Woman Around Town Visits West Point


Rising at 5 a.m. on a Saturday is not usually my style, but for the commencement exercises at West Point, with guest speaker President Barack Obama, well, I can make exceptions. By 6:30 a.m., the roads leading to West Point, situated on the west side of the Hudson River, about 90 minutes north of New York City, were already crowded with families from around the country.

License plates from Indiana, Missouri, Maine, and others made the slow crawl along Route 218S, through the gate, eventually to one of the many parking lots. Instructions with my press credentials stated that due to heavy security, latecomers were not guaranteed admittance. Inside the West Point gates, I could see why. There were plenty of armed Secret Service Police, a few bomb-sniffing Labrador retrievers, and come near 9:30 a.m., men in black suits, sunglasses, and little wires leading from their neck collars up to their ears. The President was on his way.

Michie Field is typically the playing field for the friendly(?) football rivalries of West Point (Army), Navy and Air Force. Today, under partly cloudy skies, it was the setting for the U.S. Military Academy Graduation Class of 2010, the 212th such event, and the 31st class to graduate women. In fact, this was the first time ever the two top awards went to females, one for highest Grade Point Average, (Valedictorian – Cadet Alexandra P. Rosenberg), and highest cumulative Cadet Performance (Cadet Elizabeth A. Betterbed).

After the awe-inspiring march-in of the cadets, remarks by the various high-ranking West Point officers, there came a long, hushed pause. Almost ten minutes passed without a word. The cadets, all roughly 1,000 of them, sat shoulder to shoulder, their gold sabers clunking the metal bleachers. A few shout-outs from the stands brought chuckles, but as time went on, the audience was growing restless. Was he late? Was he not going to show?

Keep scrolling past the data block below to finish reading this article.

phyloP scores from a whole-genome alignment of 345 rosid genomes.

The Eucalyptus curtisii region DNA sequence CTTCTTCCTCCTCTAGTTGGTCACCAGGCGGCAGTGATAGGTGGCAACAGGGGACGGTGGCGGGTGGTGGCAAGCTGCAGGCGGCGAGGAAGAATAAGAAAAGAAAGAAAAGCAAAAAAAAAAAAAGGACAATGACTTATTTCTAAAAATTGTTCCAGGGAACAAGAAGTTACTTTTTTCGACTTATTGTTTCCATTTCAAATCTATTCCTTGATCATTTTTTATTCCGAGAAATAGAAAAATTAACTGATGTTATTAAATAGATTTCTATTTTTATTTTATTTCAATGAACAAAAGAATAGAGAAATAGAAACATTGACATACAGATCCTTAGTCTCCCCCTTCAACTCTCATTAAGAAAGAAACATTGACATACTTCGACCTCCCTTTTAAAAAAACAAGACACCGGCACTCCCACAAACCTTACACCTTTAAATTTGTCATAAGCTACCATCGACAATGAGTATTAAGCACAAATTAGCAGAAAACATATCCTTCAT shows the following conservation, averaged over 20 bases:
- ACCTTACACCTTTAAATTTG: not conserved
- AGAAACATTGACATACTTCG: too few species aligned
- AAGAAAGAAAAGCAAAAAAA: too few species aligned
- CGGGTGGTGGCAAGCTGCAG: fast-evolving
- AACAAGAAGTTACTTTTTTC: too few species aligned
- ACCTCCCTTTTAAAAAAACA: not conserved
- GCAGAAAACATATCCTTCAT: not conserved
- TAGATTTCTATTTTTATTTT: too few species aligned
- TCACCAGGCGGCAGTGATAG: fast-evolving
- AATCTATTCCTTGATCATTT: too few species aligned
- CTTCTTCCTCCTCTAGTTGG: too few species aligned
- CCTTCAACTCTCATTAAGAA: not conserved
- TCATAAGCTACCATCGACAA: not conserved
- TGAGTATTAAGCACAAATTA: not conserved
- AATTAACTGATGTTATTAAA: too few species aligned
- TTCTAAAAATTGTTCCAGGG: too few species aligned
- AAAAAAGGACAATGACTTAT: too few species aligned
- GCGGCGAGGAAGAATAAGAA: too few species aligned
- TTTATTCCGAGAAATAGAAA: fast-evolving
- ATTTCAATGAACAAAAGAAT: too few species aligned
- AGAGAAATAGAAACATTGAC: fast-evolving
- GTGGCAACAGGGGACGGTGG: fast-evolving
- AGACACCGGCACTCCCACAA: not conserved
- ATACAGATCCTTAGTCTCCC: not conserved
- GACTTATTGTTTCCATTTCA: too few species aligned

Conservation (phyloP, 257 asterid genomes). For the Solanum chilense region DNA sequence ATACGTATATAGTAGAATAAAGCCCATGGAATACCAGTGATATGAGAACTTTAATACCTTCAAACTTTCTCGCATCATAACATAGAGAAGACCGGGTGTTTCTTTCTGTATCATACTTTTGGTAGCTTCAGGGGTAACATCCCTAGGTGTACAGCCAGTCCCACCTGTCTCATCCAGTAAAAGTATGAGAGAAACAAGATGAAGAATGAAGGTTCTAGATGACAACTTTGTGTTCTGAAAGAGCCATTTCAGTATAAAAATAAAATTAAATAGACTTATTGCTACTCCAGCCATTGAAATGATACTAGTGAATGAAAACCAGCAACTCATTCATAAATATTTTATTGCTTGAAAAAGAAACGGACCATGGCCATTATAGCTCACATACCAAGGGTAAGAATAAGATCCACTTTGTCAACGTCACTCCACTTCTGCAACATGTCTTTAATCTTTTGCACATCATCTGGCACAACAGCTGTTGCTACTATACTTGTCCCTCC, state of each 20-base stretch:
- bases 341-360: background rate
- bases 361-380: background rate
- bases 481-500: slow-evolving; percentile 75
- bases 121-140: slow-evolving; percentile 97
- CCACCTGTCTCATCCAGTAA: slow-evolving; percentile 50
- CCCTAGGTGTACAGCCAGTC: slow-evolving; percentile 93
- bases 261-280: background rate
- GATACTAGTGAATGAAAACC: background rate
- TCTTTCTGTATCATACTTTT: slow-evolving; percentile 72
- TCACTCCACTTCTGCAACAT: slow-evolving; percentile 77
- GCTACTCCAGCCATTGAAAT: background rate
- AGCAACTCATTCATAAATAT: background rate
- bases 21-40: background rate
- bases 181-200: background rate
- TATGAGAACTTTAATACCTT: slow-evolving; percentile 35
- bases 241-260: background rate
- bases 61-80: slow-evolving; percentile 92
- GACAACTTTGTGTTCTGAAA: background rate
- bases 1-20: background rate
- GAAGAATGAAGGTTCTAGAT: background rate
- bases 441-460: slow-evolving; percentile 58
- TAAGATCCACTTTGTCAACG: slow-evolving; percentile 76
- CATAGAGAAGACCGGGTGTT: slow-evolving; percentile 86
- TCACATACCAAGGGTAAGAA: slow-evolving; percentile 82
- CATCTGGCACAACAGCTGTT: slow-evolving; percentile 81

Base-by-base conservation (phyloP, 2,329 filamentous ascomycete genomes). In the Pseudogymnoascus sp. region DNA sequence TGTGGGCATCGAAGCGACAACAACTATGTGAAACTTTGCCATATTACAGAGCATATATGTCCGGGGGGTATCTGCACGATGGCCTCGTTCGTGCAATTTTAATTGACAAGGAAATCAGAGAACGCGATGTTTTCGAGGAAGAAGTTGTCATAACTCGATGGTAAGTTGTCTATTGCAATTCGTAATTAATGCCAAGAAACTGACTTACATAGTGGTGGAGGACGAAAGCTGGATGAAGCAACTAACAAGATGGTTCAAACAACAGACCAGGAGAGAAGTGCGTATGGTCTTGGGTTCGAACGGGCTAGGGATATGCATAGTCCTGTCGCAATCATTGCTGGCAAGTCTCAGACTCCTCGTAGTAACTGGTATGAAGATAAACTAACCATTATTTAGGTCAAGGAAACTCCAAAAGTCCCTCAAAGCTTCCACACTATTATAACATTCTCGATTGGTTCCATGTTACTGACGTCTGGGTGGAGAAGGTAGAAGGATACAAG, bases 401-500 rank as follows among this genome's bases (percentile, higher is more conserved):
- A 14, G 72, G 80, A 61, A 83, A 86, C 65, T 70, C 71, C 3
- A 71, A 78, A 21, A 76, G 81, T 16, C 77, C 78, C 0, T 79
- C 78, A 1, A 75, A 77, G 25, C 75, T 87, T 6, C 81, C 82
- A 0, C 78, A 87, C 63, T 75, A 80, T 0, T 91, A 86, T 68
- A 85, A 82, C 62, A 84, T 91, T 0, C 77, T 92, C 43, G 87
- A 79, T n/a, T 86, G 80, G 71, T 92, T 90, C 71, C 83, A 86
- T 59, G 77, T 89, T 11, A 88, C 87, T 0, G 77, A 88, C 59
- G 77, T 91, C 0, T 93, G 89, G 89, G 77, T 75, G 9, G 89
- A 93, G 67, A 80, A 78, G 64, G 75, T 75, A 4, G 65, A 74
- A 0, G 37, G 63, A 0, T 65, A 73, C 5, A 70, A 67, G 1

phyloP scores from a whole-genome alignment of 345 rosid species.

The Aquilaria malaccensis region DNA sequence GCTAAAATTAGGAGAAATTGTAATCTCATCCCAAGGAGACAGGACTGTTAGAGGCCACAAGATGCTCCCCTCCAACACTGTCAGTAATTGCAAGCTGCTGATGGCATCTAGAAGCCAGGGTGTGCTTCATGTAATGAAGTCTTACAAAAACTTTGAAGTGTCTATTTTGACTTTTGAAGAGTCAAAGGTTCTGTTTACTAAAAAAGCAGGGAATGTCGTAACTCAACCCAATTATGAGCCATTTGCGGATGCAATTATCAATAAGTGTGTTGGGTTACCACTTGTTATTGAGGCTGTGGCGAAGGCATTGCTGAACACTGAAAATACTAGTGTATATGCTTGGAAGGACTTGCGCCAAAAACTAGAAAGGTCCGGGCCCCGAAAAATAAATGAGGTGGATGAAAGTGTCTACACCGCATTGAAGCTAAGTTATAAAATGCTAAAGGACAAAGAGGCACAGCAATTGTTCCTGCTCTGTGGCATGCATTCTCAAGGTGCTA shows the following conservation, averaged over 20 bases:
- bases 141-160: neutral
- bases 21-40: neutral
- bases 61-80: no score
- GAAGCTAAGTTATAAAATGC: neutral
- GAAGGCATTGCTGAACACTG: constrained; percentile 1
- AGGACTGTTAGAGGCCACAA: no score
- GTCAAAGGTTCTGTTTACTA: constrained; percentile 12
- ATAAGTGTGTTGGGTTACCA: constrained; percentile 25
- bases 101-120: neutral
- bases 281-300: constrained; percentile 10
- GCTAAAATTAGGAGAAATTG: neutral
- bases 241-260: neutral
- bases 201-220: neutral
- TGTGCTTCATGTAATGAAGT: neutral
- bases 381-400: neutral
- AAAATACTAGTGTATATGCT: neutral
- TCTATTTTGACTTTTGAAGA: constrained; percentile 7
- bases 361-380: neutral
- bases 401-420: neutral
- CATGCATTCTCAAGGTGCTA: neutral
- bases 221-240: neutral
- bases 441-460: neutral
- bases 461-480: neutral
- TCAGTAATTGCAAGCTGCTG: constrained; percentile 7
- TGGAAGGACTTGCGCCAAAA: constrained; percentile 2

Then, in the distance, behind the podium, a long row of cars appeared, and the crowd let out a big cheer. Within a few minutes, the United States Military Academy Band was readying for the traditional playing of “Here Comes the Chief.” A clear voice soon rang out, “Ladies and gentlemen, the President of the United States.”

Almost 15 rows of tightly packed future soldiers sat and waited for their name to be called so they could stand, move to the stage, receive their diploma and shake hands with their Commander in Chief. In a stirring, sobering speech, President Obama noted proudly that these graduates signed on during a time of war, “knowing that they would be put into harm’s way.” In a lighter moment, the President took advantage of his rank of “chief” and granted amnesty “to the Corps for minor disciplinary actions.” And to that, a loud laugh and cheer went out.

As name and after name was announced, fist pumps, hugs, and the biggest grins ever seen became the theme of the rest of the day, almost as if a giant “relief” came over the class once a majority of them got their rolled document.

Then with their right hands raised, they took the oath officially ranking them as Second Lieutenants. Their next assignment: take a short vacation, before heading to their post; most going off to the infantry, and most likely somewhere near Afghanistan.

As the event drew to a close, with the USMA Alma Mater and benediction completed, the press corps got into position to record a long-standing concluding tradition: the hat toss. Only the kids in the crowd, from ages six to ten, and between 42 and 54 inches tall, could run out into the sea of hats to try and claim one. Hats may have a dollar pinned to the inside, or a note, sometimes a picture. The sentiment seemed to signal the passing of the torch to the next generation. President Obama said these new soldiers represent “…leaders of character and champions of freedom.”

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